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terms or *UB»C«IPTIOH.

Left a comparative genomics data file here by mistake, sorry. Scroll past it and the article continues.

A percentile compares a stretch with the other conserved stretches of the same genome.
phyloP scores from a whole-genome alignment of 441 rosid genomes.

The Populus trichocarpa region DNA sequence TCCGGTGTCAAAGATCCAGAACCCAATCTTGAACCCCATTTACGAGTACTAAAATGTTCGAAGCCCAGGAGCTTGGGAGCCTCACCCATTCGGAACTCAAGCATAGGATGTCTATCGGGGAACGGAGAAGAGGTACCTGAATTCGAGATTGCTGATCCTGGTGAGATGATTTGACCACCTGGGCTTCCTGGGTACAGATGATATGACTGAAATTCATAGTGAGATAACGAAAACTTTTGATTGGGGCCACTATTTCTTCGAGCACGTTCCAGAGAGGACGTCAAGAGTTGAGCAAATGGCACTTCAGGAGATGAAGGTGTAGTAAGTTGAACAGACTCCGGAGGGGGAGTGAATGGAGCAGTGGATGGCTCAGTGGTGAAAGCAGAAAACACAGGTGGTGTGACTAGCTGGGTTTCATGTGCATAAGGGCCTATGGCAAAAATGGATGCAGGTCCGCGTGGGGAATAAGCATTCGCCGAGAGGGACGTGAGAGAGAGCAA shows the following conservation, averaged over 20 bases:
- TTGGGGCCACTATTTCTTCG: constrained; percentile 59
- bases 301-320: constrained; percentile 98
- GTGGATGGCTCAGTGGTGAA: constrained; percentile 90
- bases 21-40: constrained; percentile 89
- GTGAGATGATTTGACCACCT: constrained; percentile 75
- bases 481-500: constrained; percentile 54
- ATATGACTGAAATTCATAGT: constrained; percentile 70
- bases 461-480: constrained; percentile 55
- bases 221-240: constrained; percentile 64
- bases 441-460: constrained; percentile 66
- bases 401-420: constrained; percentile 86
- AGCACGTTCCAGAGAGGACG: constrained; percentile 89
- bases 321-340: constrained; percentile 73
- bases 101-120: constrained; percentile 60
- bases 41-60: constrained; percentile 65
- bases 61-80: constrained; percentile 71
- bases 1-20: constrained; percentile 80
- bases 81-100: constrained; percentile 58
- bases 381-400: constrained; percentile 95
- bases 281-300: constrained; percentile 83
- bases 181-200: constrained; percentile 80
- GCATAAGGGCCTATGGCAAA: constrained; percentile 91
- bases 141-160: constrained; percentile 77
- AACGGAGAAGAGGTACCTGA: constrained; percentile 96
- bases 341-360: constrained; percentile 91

•*• 16.00 OHM YEAH (Postage Prepaid) SU Mokths THREE MOHTH* ORE MOHTH siegle Copt 2.60 1.60 .75 .15 PAYABLE IN ADVANCE. Advertising rates furnished on application. DIRECTORIES. STATE OF IDAHO. .Fred. T. Dubois. .George L. Shoup. .Willis Sweet. William J. McConnell. .Frank B. WllUs. . J. V. Curtis. .Geo. M. Parsons. .James Crutcher. .J. H. Forney. .WllllamC. Hill. ..Frank Ramsey. .B. Byron Lower. .J. C. Straugban. . F. F. Church. C. 8. Senate Member of Congress. Governor. Lieutenant-Governor Secretary of State... Attorney-Ceneral.... u. 8. Marshal. u, 8. Dlst. Attorney. Treasurer. Auditor. Supt. Public Instruction Surveyor-General. Supt. U. 8. Assay Office. supreme Judges—I. N. Sullivan, Chief Justice, j John T. Morgan, J. W. Huston. Dlst. Judge, Dlst. No. 4.C. O. Stockslager. Guy Barnum. •• Attorney ** LAUD OFFICE—HAILEY DISTRICT. W. H. Broadhead. . F. H. Hume. Register. 1 Receiver. CUSTER COUNTY. . Robert Campbell. John J. McCarthy. .. Paul P. Lawson. .A. K. Zelgler. . M. 8. Hicks. . F. J. Clyde. . C. E. Kinney. State Senator . Representative [Probate Judge. ■Sheriff. ■Auditor and Recorder. ■Commissioner. 2nd District. .John Dudley. .William E. Hanna. ....George Hosford. .A. K. Zelgler. .Able S. Cotter. .Joseph L. Ebberts. 3rd Teasurer. Assessor. School Supt.. Surveyor. Lorooer. DISTRICT COURT W4. lblon, Ce«sla county. i> '.Elmore county.. -^eGe^yOgan county. P^ajjjg 'ster county. fi*Uey 'Auras county. ' - C. O. Stockslag kb, I District Judge 4th Judicial District. .Sept. 10. .October 23. .November 13. .October 8. ..December 4. . ■ SOCIETIES. CUSTER LODGE NO. 21. 1. 0. O. F »«Regular meetings every Saturday night at 8 «■clock at their hall, in Challis. Brothers In standing are requested to he present. J. F. WILKINSON, N. G. «OOd M. Jacksoh. Secretory. SILVER LEAF REBEKAH NO. 21. s*mi»er Leaf Rebekah Lodge No. 27.1. O. O. F. ot Challis. holds its regular meetings In the Odd Fellows' Hall, on the 2nd and 4th Tuesday snings of each month, at 8 o'clock. All bekah members in good standing are ln ed to attend. o. E. PENWELL, N. G. Mabel Fcnkhochr. Secretary. CUSTER ENCAMPMENT NO. 10. tegular meetings first and third Wednesday Ihts of each month at the I. O. O. F. hall, in GkalU*. at 8 o'clock. Brothers in good stand are requested to attend. CHAS. WALLER. C. P. :. Bomar. Scribe. sOLN POST NO. IS. 0. A. R. „ere will be regular meetings of Lincoln it No. 15, Department of Idaho. G. A. R . at I. O. O. F. hall. In Challis, on the 1st Friday ning of each nv'-nth, at 8 o'olock. All com es In good standing are requested to be sent. H. Johnston, Adjutant. Jas. h. VanCamp, Commander. ! CONGREGATIONAL CHURCH. |Hvine service at the Congregational Church. Bhallis. every Sabbath morning and evening 11 o'clock and 8 p. m. grayer meeting each Thursday evening, itobnih School at 2 o'clock p. m. REV. F. A. PARKER. Pastor. professional cards. \i. A. Brown, Attorney-At-Law, « 3ballis, Idaho. >1. J. Sharp, Attorney-At-Law, lallls, Idaho. I A. Pierce, Attorney-At-Law, tallls, Idaho. - B. Miller, Attorney-At-Law, ln?or> City, ■a! Idaho. T. Reeves, Attorney-At-Law, atello, Idaho. ®hf titer jjftcssfnger. OUR MOTTO I "Free and Unlimited Coinage of »liver at lb« Ratio of 1» to 1.' VOL. XV. CHALLIS, CUSTER COUNTY, IDAHO, TUESDAY, AUGUST 28, 1894. NO. 5. "K««p Off the Canh." Lei un gather up the aunbeams Lying all around our path ; Get a trust on wheat and roses ; Give the poor the thorns and chaff; Let us find onr chlefest pleasure Boarding bounties of today. So the poor shall have scant measure And two prices have to pay. Yea, we'll reservoir the rivers. And we'll levy on the lakes. And we'll fix a trifling toll tax On each poor man who partakes; We'll brand his number on him That he'll carry through his life; We'll apprentice all his children. And mortgage bind his wife. We will capture e'en the wind god And confine him in a cave; And then, through our patent process We the atmosphere will save ; Thus we'll squeeze our little brother When he tries his lungs to fill, Put a meter on his windpipe And present our little bill. We will syndicate the starlight, And monopolize the moon ; Claim a royalty on rest-day And proprietary noon; For right-of-way through ocean's spray, We'll charge lust what It's worth ; We'll drive our stakes around the lakes. In fact, we'll own the earth. Composition On Politcoc»». The following composition on politeness was written by little Myrtle Wilkinson, of Challis, a few days ago, and, considering her youth, we publish it in full, as written : POLITENESS. POLITENESS. A young girl got on the car 15 minutes before it was to start during that time I had a good look at her she had a very sweet face and wore the badge of the kings daughter a little while be fore a woman got on with 2 children one just a baby the baby was very cross and wiggled around a good deal and it was all the tired mother could do to hold him finally the young girl notic ed it and said wont you let me take the baby and held out her arms to the baby with an entic ing smile at the same time taking a cooky from her lunch basket the baby in turn held out its arms with a coo the young girl held it awhile and then an old lady came in leaning on her son's arm the car was crowded and she leaned forward touched the old lady on the arm and said you may have my seat the old lad} sank down in the seat with a murmred thank you awhile after news came in that the bridge ahead had gone down some of the passengers had brought lunches the young girl was one of them she shared her lunch with the old lady they had not gone very far before the conduc tor called Denver and the young girl got off and I wondered if she was allways as polite and gentle as she was on that crowded car. it fi Off For Yellow Jacket. [Hailey Tim«#.] Joe Short started six yoke of his work oxen to the Yellow Jacket, last week, and will fol low tomorrow with three teams of work horses, three pack mules, and three saddle ponies. The Yellow Jacket is about 150 miles from Hailey in a north erly direction. Challis is about half way there. Mr. Short has taken a contract to supply the Yellow Jacket company with 100.000 feet of logs, at the rate of 2.000 feet per day. He expects to get through in 50 to 60 days, but may remain in the north, as he is offered steady employment. There are 100 men at work at the Yellow Jacket, and more may be put on. The place is quite inaccessible. Everything has to be packed in as there is no wagon road. Hay sells at $52 by the ton, and $80 a ton by the bale. Oats are 3j cents a pound. The above outfit passed through Challis last Thursday. John Hunter, secretary of the state wagon road commission, has sent about 60 men to Stanley Basip to work on the state wagon road. We suppose they were Fins, and Swedes to compare with most of their employees. Kind Word» From Our Exchange». The Silver Messenger, of Challis, has risen from the ashes and looks as bright as the new silver dollar which it wants at 16 to 1 .—Blackfoot News. The Challis Messenger has risen from the ashes and donned a bright new dress .—Salt Lake Tribune. The Silver Messenger at Challis, destroyed by fire April 25, is again on its feet, bright, and has a substantial ap pearance .— Cœur d'Alene Sun. The Challis Messenger has risen from the ashes and again greets its readers with the Popu list motto ; "Free and unlimited coinage of silver at the ratio of 16 to 1. SENGER !—Nampa Leader. The Challis Messenger is again on deck. It is a very neat looking paper, having an entire new dress of type, is the editor and M. M. Sweet manager. The paper is for free coinage and a strong supporter of the People's Party .—Wood River News-Miner. It is Long live the Mes R. A. Pierce The Challis Messenger has risen from its ashes and donned a bright new dress. The first issue reached our office Thurs day. The paper is replete with local and general news besides able editorials in advocacy of the People's party. The Keystone wishes the Messenger bon voy age on the journalistic sea.— Ketchum Keystone. The Silver Messenger, of Challis, has arisen Phoenix-like from the ashes and again appears on our exchange table. The Messenger plant was consumed by fire on April 25th and after an enforced silence of over three months comes to us again as bright, new, neat and as firm a friend of the Populists as ever. —Idaho Recorder. The Silver Messenger, of Challis, of necessity appears in a new dress, having had all its old clothes burned in the fire of April 25th last. The Messeng er has stood the test, overcom ing for fourteen years the ob stacles that beset the course of Western country journalism, and is entitled to all its former sup port and any that it may acquire. Its appearance is improved. May it live to the end of time .—Lemhi Republic. We are happy to welcome the Challis Silver Messenger again bearing news of returning prosperity to the mining indus try of Custer county. The Mes senger office was destroyed by fire in April, the report reaching the outside world that nothing was saved but a pied form, a fi shing pole and a straw hat. It is now up again wearing a new dress and talking of revival in business. W. A. Clark the great Montana mining man. has been investing in copper properties in that county, and other well known properties are coming to the front.— De La mar Nugget. The Challis Silver Messen ger, the office and material of which was destroyed by fire last April, has again made its appear ance. In a complete new dress it enters upon its fifteenth year, and a glance at its columns show the vigilance, vitality and vim to wrestle with the hard times which are upon us. It indignant ly denies that the only thing saved from the fire was a fishing rod, and asserts that the entire winter wardrobe—a straw hat and linen duster—was not de stroyed.*— Rellevue HeralcL LOCAL CLEANINGS All who want office in Custer county this fall please raise your right hand ? Silver, 65f ; Lead, $3.15. The Board of Equalization is in session. Miss Coyle, of Bellevue, is visiting friends at Houston. H. J. Jones has moved into his new market on Main street. Mrs. Clara Evans went to Cliff Friday to make her future home. Two new saloons will be start ed at Houston during the coming week. Sheriff Hicks and his deputy, A. J. Pierce, went to Pahsimari Sunday. Commissioners Dudley and Kinney arrived in Challis Friday evening. The Yellow Jacket 40-stamp mill is expected in Challis in a few days. Attorney Brown visited Hous ton last week on legal business, returning Sunday. "Red" Smith and Miss Syble Kelley were married, at Clayton, one day last week. Jesus Urquide returned Sun day morning from a visit at his home Sunday morning. The Clayton smelter will be started about Sept. 15th for a 30 days' and likely a 60 days' run. Earl Michael and Geo. Emery were down from Bayhorse Sat urday, returning the same day. Frank Beagle's train loaded with machinery for the Columbia Company, at the Jacket, yester day. Mrs. E. P. Wilson and Miss Mabel Funkhouse returned to Challis one day last week from a extended visit to Nevada. Lieutenant-Governor Willis and wife, and little daughter, Anna, were among the arrivals in this city last Tuesday morning. Dave Dorsey, who has been in Challis for some time, is quite feeble. Irad Minert is out from Bonanza taking care of him. Mrs. W. J. Treloar and child ren returned to Bayhorse last Friday, after an extended visit to relatives in North Carolina. Chas. W. Clark, of Houston, departed for Butte City, one day last week, on a short business trip, also B. F. Brown for Salt Lake City. The smokestack for the new smelter arrived at Houston last week. The Company will "blow in'* the old smelter in a few days for a test run. Chas. Small. Robt. Layton. George Monroe and Wm. Lutz, were down from Clayton last week on business before the county Board. C. S. Jordan A Co. opened up their saloon in Challis, yesterday morning, in the Watson build We bespeak for them a liberal patronage. J. M. Porter is expected in in Challis this week to complete the survey of Round Valley. The valley was surveyed last summer but not sub-divided. Governor McConnell's mid night can-can performance at Moscow recently, before a select coterie of political friends, who were in a sort of razzle-dazzle condition themselves, was in tended probably as a burlesque on the bacchanalian scene in Shakespeare's "Twelfth Night" Mac's stage costume, it is said, was somewhat too decollete tobe considered full dress.— Keystone , mg. Bert Wilson and Carl Lane arrived in Challis Friday night, from Yellow Jacket. They will remain in this city a few days before returning, enjoying (?) our pleasant climate. The wagon bridge across Sal mon river, below Clayton, and the one at Squaw creek, are com pleted, and work is being push ed rapidly on the brigde on the same river just above Clayton. Mr. Tingley, father of Frank Tingley, arrived in Challis Sat urday evening from Salmon City. Mr. Tingley is one of the early settlers in Lemhi county, and this is his first visit to Challis. Talk about warm weather, we have had plenty of it for the past few days. Here in Challis last Saturday afternoon at 3 o'clock, the thermometer registered 150 in the sun and 95 degrees in the shade. is a One of H. C. Lewis' 16-mule freight teams came into Challis last Saturday afternoon loaded with freight for the Yellow j jacket company; Hull A Co.; C. S. Jordan A Co., andF. O. Smith and others. on Custer Lodge No. 21, L O. O.F., last Saturday night elected O. E. Penwell, J. M. Jackson and Lieutenant-Governor Willis as delegates to the Grand Lodge which meets at Lewiston, Idaho, October 15, 1894. A statistician makes the fol lowing startling announcement on gum chewing. The jaws of a small-mouthed woman who is ad dicted to this habit move 6,750, 000 inches, or 103 miles, a year, at the rate of thirty chews a min ute for ten hours a day. Rev. F. W. Parker delivered his last sermon in Challis Sunday evening last. He has accepted a more lucrative position else where. He started in wrong— giving our dancers hail Colum bia, which, in consequence, diminished his congregations to a small handfull and also the revenue. he to a , Colonel and Mrs. N. J. Sharp returned to Challis last Tuesday The Colonel had been monng. at Boise City looking after the wagon road business, also ex plaining that he had "flopped'' to Republicanism. Mrs. Sharp had been at Salt Lake to have her eyes treated, and we are pleased to learn that she has en tirely regained her sight. The Lost River Mercantile Company, with a capital stock of Q $25,000. Directors : Charles W. Clark. W. L. Bretherton. B. P. Arti Brown and J. H. Greene, cles of incorporation were filed in Challis yesterday. This com pany will carry on a general ' mercantile business, with a branch store at Cliff. Al. Jineger received the mail contract for a twice-a-week ser- , vice between Challis and Salmon i City, for $995 per year, for four years, and will commence on his j duties September 15. 1894. is now preparing and will be in ; readiness to start on the above | i ; ! carrying the Ü. S. mail, also pas sengers. express and freight. Bids were opened by the Co. Commissioners last Saturday for Al. date, running a first-class line , the construction of a wag«n bridge across Salmon river, on ; the road between Challis and Pahsimari. at Watson's ranch. O. E. Penwell was awarded the contract for $2.800, for a truss bridge, and said bridge to be completed by October 15, 1894. Several other bids were in. viz ; Barr A McKendrick; Abel Cot ter; Robt. Stewart. Layton and H. H. «•««JOB DEPXRTMERT«*»* ♦ Letter Beads, per MX*. Letter Head*, per MO. Bill Heads, per MOO. 4M 7 » 4.08 Envelope«, per 1 , 000 , Envelope«, per 500, Also Kote Heads. Statements. Poster*. Pro trams, Ball Tickets. Wedding Card«. Etc., 7.09 4M W. H. Felkner returned from his trip to Boise City as delegate to the Democratic state conven tion last Tuesday morning. He reports a pleasant time at the capitol city, and that he helped place a strong ticket in the field —perhaps the w inning one. Mrs. Jennie Dodge, of Challis, explains in the Keystone in regard to the divorce with Dr. Dodge. Being acquainted with both par ties and the circumstances we are satisfied that Mrs. Dodge's statement is correct : • "The Keystone has an article in relation to the divorce of Dr. W. A. Dodge in the issue of the 11th inst., that is quite misleading i its nature, and places the writer in a false light. The Doctor, after using up all the means I had in obtaining an education, to fit him for his profession, at Bel levue Hospital, N, Y. City, de serted me, leaving me penniless. After having deserted me for years he begged me to allow him to get a divorce on the grounds of desertion, and nothing else. This was a false charge, as he ;r, j well knew—he being the desert ûig party- Butas he had left me f means ' " d would not help me any, I con sented to a divorce on that ground; now he claims that I interfered or was too inquisitive about his professional duties, which is equally false with the charge I consented to. submitted the complaint served on me in thisv-case to lawyer an<j^ Mi toac. charge w I have an able this last and and have unn been used to "SÄS name of an innecent party whom he had basely wronged. Had he made any such charge in his complaint he never could have had his divorce. The claim of abandonment was known by all * to be untrue; and the adding of interference was illegally inter polated, evidently, for no other purpose but to soothe a depraved but guilty conscience." good Two Chinamen were lodged in jail at Challis last Saturday after noon. It appears for the past month W illiam Bradbury, who lives at the end of West Main street, has been missing chickens from his poultry yard—one, two and up to five a night. Wednesday night Jack Flem ming secured a shot gun and watched for the chicken thief. He did not have to wait long, however, until he discovered a a man. with cat-like tread, en Last tering Mr. Bradbury's cellar, un doubtedly after provisions. Jack in a true detective style, demand ed of the sneak-thief what he was doing there ? But he did Q °t reply, thereupon Jack seized bis prisoner, who by the way showed fight, but this did not stop Jack from performing his All pleas and urging duty, could not make the chicken-rob ber believe that he should be taken on a visit to see the sheriff, so finally Jack became disgusted and struck him on the head with the butt end of the shot gun (but this was a mistake, have used the other end of the He should gun. thereby saving the county considerable expense), the striking business the captur ed bird (who by the way. proved to be a Chinaman, known as old Crazy Joe), lead first rate, and j ao k took him down to Sheriff After Hicks and Mr. Chinaman was lodged in jail for safe keeping. Another Chinaman, known as , Charlie, something, was implicated in the chicken steal ; ing affair—some of the chickens being found in his possession was arrested. They brought be fore Judge Zeigler's court last Saturday, tried, found guilty, and sent to the county jug for 30 days each to repent of their sins. Thus the path of the wayfarer is hard. This is just what the' wanted. There should be som. kind of a law to sentence them at hard labor—make the rascals pay for their board. als.)